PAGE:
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Film ‘The Human Experience’ upholds the dignity, value of life
By John Gleason
A documentary dealing with the adventure of two brothers and their search for answers to the meaning and purpose of life will have its regional premier in Denver April 9.
The film, “The Human Experience,” is the latest offering from Grassroots Films, an independent film company created in 2001 for the purposes of making films with high moral character and dealing with truth on every level. Grassroots Films produced the well-received 2006 “Fishers of Men” documentary aimed at young men considering priesthood.
A REVIEW BY ARCHBISHOP CHAPUT:
“From the homeless of New York, to a home for abandoned children in Peru, to a leper colony in Ghana, The Human Experience is an extraordinary, deeply moving and superbly well made portrait of the human spirit; a documentary of the power of love to transform suffering into meaning and joy. Grassroots Films has produced an astonishing witness to the beauty of the human person under the most trying conditions. For anyone committed to the cause of human dignity, or simply hungry to see again the beauty in life, it shouldn’t be missed. I recommend it wholeheartedly.”
+Charles J. Chaput, O.F.M. Cap.
WATCH THE TRAILER:
Joe Campo is one of the founders of Grassroots and the producer of “The Human Experience.” He told the Denver Catholic Register that this movie is exactly that—the search for the human experience.
“It’s the story of two brothers and their journey,” Campo said. “They begin in New York City where they live with the homeless for a month. They travel to Peru to visit with homeless children and to Africa where they spend time with AIDS victims and members of a leper colony. What they discover has a profound impact on them.”
The brothers, according to Campo, are looking for the answer to the questions we all ask ourselves: Who am I? What is the reason for living? And have we forgotten what it means to be human? Through their travels, the pair is awakened to the beauty of the human person and the resilience of the human spirit.
“Our guys lived in cardboard boxes in New York in February, getting to know a community of homeless people,” Campo said. “You’d think that anyone who lives on the street in extreme cold weather would be overcome with despair. But that’s not what we found at all.”
The varied backgrounds of street people are too numerous to count. Some are mentally ill, others aren’t, but all have stories to tell about how they came to be on the street and why they stay, according to Campo.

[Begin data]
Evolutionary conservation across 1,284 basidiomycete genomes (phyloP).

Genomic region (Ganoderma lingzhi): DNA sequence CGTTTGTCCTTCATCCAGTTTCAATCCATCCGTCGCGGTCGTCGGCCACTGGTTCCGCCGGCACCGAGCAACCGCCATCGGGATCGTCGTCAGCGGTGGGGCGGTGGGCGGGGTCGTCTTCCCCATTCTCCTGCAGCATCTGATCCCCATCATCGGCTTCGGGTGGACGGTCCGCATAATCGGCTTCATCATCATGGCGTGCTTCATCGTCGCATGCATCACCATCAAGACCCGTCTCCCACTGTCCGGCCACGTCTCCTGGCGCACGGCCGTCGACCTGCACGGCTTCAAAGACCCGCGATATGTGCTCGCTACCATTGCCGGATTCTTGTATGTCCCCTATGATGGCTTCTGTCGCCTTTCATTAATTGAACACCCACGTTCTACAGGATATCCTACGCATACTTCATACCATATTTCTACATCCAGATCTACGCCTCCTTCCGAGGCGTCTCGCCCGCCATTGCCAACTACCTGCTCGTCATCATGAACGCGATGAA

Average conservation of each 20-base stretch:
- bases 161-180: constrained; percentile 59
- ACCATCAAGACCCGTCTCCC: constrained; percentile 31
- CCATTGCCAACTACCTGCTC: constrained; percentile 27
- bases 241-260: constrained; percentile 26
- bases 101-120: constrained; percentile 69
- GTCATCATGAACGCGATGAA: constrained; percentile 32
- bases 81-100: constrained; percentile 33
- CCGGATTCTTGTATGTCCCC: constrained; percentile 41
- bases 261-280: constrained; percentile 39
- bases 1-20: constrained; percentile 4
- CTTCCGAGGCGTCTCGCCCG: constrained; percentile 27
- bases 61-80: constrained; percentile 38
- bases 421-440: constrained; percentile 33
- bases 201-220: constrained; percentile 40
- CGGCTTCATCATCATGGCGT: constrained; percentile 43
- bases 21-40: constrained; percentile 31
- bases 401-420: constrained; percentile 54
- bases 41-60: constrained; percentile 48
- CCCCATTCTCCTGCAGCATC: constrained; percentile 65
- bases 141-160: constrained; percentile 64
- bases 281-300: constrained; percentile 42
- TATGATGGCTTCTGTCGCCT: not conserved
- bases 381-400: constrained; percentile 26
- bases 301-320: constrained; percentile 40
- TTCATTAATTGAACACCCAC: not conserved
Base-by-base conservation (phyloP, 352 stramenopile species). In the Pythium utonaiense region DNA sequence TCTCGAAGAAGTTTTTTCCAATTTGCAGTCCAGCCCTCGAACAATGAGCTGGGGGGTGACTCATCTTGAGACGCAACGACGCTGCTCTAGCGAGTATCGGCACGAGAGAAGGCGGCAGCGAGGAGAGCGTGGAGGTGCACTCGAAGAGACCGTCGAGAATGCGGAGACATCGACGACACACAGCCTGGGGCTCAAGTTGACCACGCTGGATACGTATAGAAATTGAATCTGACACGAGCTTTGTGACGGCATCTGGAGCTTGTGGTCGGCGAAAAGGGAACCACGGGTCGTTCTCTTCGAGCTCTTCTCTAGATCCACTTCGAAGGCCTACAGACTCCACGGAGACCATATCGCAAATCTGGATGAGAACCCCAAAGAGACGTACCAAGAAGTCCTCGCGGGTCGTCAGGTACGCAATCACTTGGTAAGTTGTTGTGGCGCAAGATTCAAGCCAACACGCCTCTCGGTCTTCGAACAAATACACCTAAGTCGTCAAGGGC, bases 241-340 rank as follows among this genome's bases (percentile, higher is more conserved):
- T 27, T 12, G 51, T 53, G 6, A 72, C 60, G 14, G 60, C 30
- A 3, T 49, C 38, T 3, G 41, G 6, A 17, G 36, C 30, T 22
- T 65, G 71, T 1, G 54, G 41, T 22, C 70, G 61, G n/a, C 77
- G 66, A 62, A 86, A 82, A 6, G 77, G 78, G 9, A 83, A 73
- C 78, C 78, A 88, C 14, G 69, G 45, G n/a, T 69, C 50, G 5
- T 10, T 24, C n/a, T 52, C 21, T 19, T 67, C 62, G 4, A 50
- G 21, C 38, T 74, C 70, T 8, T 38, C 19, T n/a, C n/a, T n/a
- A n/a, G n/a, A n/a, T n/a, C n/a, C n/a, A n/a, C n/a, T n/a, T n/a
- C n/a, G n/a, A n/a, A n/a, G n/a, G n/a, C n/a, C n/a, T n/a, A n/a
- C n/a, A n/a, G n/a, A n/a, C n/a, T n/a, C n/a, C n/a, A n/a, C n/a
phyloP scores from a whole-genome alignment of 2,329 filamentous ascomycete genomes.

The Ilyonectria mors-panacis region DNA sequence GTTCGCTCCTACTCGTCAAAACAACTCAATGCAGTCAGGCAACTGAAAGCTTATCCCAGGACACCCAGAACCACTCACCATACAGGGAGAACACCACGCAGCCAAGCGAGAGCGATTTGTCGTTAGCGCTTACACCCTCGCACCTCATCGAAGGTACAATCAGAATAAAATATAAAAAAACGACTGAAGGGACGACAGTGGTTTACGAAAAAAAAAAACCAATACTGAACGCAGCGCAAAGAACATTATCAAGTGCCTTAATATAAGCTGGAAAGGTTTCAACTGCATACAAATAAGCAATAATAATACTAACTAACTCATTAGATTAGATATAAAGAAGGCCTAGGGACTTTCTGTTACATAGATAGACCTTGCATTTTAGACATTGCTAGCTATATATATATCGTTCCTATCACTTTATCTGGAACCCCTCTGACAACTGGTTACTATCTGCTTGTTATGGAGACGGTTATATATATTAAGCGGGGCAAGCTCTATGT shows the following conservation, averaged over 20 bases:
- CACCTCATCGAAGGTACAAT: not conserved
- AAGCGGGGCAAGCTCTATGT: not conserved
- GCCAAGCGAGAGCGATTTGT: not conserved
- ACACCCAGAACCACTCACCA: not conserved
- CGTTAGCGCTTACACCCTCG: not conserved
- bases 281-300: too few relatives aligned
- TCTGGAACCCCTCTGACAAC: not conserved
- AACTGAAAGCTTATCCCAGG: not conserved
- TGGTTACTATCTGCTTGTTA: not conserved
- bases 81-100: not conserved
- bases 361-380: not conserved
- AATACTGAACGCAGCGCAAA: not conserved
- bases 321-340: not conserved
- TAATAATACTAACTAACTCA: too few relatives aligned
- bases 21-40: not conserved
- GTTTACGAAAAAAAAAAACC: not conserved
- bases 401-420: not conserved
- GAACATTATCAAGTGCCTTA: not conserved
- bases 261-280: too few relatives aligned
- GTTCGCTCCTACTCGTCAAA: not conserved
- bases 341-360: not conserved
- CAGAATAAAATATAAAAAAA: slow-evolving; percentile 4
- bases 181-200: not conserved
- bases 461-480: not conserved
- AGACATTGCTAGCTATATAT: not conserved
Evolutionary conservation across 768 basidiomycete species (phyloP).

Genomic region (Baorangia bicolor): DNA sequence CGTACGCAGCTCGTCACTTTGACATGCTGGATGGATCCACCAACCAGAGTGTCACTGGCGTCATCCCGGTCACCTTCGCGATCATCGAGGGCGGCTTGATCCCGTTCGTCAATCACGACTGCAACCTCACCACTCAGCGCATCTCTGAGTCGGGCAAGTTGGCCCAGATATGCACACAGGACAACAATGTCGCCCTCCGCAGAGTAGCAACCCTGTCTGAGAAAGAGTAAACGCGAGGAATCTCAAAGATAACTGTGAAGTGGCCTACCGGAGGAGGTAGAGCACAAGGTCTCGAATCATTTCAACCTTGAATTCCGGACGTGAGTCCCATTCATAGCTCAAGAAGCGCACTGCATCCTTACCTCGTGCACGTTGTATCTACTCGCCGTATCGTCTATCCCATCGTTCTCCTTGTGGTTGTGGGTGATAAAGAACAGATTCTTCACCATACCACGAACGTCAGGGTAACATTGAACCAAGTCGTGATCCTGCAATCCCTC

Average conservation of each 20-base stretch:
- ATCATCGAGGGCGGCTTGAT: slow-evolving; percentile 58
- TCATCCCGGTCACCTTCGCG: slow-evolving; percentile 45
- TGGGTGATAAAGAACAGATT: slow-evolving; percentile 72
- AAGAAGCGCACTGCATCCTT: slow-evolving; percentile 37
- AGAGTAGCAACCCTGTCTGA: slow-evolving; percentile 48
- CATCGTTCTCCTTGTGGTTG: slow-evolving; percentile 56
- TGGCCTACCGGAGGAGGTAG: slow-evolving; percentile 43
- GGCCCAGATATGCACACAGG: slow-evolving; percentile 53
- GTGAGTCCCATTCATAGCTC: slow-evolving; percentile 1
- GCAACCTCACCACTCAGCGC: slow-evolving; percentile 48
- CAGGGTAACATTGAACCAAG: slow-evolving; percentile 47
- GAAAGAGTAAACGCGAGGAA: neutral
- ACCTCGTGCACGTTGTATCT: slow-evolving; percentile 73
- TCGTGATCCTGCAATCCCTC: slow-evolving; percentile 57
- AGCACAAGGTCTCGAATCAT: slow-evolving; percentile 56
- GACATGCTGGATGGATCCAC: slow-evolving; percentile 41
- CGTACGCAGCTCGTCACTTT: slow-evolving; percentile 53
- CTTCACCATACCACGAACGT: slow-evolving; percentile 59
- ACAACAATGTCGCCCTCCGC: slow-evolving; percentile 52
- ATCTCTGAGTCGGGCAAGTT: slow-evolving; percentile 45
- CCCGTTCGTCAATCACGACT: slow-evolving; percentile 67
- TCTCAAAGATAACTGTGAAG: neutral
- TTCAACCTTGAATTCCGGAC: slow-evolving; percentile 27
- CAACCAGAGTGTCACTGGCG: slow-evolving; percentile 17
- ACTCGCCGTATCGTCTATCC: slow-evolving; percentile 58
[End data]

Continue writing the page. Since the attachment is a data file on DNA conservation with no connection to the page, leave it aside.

“Those who view this movie will be humbled by the dignity of all the homeless people,” he said.
Campo said that filmmaking was something he always wanted to try. A photographer by trade, he also runs a shelter for young men in Brooklyn, N.Y., called St. Francis House. Many of the residents of St. Francis House work on and appear in the film, including Jeffrey and Clifford Azize, real-life brothers who portray the brothers in the film. Those who run the film company are eager to tell stories that might not otherwise get told.
“Grassroots Films has a way of getting into the culture, if you will,” Campo said. “Some have said counter culture. I’m not sure that’s true, I prefer to think that we are the culture.”
From its beginnings, Grassroots Films has grown to become well respected in the film industry. A visitor to their Web site is greeted with a wall of accolades from such prestigious places as the Mexico International Film Festival, Maui Film Festival and Toronto Film Festival. “The Human Experience” was named best documentary at the New York International Independent Film & Video Festival. Campo brushes aside the notion of the awards, choosing to focus on what audiences think of the film.
“Yes, we’ve had some rewards but we judge our success by the number of people who come to see ‘The Human Experience’ and their reaction to it,” he said. “We estimate that, worldwide, between 70,000 and 80,000 people have seen it. It’s currently in release in German, Polish, Spanish and English, and when people come back to see it a second time, they bring a friend. I think that says a lot.”
Those responsible for the film are hoping that Catholics will show their support for its pro-life message with a strong turnout for the Denver premier, which will be followed by a question and answer period with filmmakers. The April 9 Q&A in Denver will likely feature Campo and director Charles Kinnane.
“The Human Experience” will open April 9 at the Northfield 18 Cinema, 8300 E. Northfield Blvd., Denver, on the site of the old Stapleton Airport. A preview of the film can be viewed online at www.grassrootsfilms.com.
Film: “The Human Experience” followed by a question and answer session with the producer and director
When: April 9
Where: Northfield 18 Theaters, 8300 E. Northfield Blvd., Denver (on the site of the old Stapleton Airport)
Information: Call theater for times and ticket cost, 303-595-4275